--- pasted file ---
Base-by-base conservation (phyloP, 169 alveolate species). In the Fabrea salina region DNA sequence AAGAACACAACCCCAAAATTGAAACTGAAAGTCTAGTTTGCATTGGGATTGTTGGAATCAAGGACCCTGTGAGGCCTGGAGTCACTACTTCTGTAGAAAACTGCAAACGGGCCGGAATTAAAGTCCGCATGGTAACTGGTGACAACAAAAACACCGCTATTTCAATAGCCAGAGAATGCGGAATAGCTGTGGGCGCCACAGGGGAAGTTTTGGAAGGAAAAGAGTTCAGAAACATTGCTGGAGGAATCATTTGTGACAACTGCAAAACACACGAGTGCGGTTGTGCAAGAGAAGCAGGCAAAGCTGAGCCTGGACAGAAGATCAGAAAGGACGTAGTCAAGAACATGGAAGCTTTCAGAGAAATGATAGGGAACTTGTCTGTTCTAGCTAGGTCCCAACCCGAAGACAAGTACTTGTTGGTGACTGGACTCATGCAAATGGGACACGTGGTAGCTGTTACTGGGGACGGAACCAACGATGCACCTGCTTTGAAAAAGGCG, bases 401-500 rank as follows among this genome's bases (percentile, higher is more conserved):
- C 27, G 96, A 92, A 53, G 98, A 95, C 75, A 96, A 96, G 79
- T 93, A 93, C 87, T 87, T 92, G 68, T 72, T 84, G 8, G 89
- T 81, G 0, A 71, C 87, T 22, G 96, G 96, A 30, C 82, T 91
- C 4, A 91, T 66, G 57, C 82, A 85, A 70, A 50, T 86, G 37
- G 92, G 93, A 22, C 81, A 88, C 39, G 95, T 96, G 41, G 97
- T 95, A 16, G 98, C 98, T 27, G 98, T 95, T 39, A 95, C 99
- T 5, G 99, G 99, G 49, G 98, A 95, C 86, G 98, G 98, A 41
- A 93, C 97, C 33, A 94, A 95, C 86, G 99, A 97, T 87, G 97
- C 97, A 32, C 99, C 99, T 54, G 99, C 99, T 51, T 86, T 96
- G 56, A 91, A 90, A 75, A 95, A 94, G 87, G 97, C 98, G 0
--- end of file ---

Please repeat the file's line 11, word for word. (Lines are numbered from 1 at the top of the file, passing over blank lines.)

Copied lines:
- G 56, A 91, A 90, A 75, A 95, A 94, G 87, G 97, C 98, G 0